Huawei is releasing a Linux laptop powered by one of its own Kirin processors. Eagle-eyed Linux laptop lovers spotted a Chinese website listing detailing the Linux-powered Huawei laptop—although before you get your hopes up for a shiny new bit of hardware, there are some caveats.
As above, before you get your hopes up regarding a Huawei developed and manufactured Linux laptop, the Huawei Qingyun L410 is only available to the Chinese market.
Whether that situation will change in the future is anyone's guess, but collaboration and sales from US companies to Huawei remained banned since former-President Trump's May 2019 order.
As first reported by IT Home, the Qingyun L410 is likely only for government and enterprise customers, and it comes with a fairly substantial price tag of around $1,400 (around 9,000 yuan).
Regarding specs, the Qingyun L410 launches with one of Huawei's Kirin 990 processors, 8GB RAM, 256GB storage, and a tidy 14-inch screen. One of the coolest features is the integrated push camera, which remains flush to the screen bevel until you want to use it, protecting your privacy while not in use.
The IT Home report indicates that the Qingyun L410 is launching with Unity OS, a Linux distro initially developed as part of a Chinese government initiative aiming to reduce Chinese tech companies' reliance on US-based software developers and platforms such as Windows.MAKEUSEOF VIDEO OF THE DAY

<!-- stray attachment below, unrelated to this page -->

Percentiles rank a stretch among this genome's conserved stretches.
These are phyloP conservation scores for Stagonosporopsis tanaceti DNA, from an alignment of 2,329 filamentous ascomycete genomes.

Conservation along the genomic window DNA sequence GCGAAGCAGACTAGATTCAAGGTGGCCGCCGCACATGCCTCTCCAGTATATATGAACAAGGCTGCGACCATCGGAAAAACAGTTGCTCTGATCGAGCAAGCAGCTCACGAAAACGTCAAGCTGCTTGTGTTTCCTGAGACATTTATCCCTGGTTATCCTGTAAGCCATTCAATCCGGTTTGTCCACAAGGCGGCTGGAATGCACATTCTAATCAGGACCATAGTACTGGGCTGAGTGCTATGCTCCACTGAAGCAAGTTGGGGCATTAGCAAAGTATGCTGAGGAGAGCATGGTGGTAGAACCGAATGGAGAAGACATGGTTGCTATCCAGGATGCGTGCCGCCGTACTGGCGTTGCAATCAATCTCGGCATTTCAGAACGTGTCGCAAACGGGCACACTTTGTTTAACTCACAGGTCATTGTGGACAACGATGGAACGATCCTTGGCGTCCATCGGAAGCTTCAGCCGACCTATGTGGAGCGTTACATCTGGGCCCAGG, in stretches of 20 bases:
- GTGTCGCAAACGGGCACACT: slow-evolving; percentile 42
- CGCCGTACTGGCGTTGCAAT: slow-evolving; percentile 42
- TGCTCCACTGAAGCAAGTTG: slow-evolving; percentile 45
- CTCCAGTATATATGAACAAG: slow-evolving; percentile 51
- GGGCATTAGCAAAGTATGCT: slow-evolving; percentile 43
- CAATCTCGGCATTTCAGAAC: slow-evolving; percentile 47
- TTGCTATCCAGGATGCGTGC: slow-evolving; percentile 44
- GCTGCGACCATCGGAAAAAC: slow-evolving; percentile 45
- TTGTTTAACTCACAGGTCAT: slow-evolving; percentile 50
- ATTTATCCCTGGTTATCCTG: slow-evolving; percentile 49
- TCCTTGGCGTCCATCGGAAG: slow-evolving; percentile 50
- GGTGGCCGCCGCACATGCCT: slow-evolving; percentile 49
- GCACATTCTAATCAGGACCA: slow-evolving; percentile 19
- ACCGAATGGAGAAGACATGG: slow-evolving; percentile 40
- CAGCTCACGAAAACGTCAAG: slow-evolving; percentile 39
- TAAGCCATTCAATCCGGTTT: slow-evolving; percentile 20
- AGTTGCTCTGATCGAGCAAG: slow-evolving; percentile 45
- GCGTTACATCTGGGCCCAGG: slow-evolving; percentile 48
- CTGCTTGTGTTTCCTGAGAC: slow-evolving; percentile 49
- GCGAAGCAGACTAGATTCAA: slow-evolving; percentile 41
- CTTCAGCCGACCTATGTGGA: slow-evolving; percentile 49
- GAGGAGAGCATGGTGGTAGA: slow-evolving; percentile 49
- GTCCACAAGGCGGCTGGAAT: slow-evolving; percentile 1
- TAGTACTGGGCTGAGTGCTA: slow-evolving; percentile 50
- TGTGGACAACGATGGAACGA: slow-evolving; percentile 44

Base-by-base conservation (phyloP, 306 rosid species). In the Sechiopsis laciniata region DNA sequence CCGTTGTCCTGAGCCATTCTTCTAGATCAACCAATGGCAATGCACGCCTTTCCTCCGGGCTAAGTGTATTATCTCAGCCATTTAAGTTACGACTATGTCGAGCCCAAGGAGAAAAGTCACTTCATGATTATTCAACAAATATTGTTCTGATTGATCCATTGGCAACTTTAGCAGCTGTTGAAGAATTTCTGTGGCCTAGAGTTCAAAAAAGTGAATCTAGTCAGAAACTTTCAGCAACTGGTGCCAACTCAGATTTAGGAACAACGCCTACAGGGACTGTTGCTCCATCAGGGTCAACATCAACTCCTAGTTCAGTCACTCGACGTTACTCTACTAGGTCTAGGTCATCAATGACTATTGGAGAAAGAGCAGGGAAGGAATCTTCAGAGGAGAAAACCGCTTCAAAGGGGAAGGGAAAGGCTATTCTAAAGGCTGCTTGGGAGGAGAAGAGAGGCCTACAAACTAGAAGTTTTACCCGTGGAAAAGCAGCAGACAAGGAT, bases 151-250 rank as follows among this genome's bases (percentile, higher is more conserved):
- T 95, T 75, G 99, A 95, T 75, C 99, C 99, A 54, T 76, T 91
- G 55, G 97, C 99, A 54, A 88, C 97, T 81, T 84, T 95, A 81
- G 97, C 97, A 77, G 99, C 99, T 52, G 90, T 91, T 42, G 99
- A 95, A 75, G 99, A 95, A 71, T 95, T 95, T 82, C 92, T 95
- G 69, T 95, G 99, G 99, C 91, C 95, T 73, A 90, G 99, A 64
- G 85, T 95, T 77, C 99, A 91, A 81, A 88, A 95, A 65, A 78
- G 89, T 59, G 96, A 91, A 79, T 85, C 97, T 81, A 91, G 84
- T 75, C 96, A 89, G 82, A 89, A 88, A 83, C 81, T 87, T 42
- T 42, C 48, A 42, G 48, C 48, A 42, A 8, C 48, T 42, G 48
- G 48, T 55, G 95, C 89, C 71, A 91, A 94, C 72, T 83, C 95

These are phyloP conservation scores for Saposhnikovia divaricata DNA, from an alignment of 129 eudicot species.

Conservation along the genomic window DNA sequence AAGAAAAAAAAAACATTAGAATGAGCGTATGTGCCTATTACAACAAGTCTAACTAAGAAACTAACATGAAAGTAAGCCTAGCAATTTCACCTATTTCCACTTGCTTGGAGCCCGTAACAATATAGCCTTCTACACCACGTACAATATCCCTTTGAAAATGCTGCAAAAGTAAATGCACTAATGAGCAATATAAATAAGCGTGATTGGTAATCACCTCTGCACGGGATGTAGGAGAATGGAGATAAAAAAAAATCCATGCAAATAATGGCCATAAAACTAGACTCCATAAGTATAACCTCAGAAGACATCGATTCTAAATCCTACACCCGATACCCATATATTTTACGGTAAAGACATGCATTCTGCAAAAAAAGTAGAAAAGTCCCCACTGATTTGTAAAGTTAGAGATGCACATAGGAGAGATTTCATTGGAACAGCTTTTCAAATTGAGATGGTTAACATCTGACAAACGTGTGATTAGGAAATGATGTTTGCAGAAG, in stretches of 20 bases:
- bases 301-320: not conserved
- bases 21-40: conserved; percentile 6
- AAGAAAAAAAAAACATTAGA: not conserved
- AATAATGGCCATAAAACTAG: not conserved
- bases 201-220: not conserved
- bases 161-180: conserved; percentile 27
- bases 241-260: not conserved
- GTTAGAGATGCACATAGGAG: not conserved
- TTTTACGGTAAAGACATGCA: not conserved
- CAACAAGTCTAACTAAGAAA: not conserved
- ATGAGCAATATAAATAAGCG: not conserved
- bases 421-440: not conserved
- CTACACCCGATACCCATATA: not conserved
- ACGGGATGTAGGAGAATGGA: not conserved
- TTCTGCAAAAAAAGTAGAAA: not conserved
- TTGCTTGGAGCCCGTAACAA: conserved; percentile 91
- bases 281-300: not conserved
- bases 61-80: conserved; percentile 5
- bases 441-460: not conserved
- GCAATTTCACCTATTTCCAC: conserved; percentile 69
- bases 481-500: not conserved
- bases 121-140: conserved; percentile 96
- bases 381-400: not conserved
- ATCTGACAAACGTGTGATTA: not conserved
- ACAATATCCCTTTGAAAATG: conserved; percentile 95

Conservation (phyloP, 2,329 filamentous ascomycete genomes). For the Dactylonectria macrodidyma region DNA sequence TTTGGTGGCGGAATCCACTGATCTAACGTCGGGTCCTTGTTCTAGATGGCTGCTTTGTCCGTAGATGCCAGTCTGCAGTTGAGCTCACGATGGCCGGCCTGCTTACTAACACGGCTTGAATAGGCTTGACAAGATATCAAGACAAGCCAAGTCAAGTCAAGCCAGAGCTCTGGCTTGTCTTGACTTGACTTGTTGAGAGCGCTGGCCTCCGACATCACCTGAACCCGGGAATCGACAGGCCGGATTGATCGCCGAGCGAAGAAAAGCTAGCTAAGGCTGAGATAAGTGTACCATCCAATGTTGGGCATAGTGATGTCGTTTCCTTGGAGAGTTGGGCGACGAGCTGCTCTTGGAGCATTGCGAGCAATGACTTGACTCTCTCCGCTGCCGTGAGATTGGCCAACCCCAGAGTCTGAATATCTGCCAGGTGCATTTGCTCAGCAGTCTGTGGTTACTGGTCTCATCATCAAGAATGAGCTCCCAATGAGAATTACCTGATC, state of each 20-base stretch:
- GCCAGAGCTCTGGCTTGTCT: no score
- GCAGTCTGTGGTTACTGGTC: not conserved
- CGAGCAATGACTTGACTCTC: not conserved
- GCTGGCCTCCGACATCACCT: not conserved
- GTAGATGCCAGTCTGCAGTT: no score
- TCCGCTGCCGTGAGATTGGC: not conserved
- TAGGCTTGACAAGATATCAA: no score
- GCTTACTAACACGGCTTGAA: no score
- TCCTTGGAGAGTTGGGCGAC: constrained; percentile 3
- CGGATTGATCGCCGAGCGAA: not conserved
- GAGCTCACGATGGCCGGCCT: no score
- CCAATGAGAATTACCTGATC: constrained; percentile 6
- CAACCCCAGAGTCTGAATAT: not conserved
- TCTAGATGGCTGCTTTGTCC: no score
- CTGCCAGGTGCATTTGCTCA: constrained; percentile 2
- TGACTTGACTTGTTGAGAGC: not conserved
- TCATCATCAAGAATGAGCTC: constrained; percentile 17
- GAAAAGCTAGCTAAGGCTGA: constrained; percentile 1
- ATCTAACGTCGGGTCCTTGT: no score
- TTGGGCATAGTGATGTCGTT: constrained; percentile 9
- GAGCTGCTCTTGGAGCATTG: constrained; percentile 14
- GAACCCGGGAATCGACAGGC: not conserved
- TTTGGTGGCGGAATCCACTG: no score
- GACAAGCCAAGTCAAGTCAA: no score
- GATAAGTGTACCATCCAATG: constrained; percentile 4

Furthermore, users can upgrade the L410 to Harmony OS, Huawei's Android-derivative operating system (which they don't want you to call an Android-derivative operating system despite its similarities).
Related: What Is the Best Linux Distro for Laptops?
The Huawei Qingyun is unlikely to make its way to consumer markets any time soon, which is a shame. Although Huawei has its ongoing difficulties with the US market, its hardware designs remain eye-catching and exciting.
That said, there are Linux laptop alternatives, with many manufacturers now opting to launch or considering launching Linux laptops. For example, the Dell XPS 13 7390 is available with Ubuntu out of the box, while Purism's privacy-focused Librem laptops are also an attractive option.
Related: Lightweight Linux Distributions to Give Your Old PC New Life
Of course, that's not forgetting how easy it now is to switch your laptop to Linux. There are numerous Linux distros built with laptop users in mind. Furthermore, installing a Linux distro is a great way to breathe life back into an old laptop, with many developed with aging or low spec hardware in mind.System76 Launches Its New AMD-Powered Linux Laptop Read NextShareTweetShareEmail Related TopicsAbout The AuthorGavin Phillips(1047 Articles Published)
Gavin is the Junior Editor for Technology Explained, a regular contributor to the Really Useful Podcast, and a frequent product reviewer. He has a degree in Contemporary Writing pillaged from the hills of Devon, and more than a decade of professional writing experience. He enjoys copious amounts of tea, board games, and football.MoreFrom Gavin Phillips
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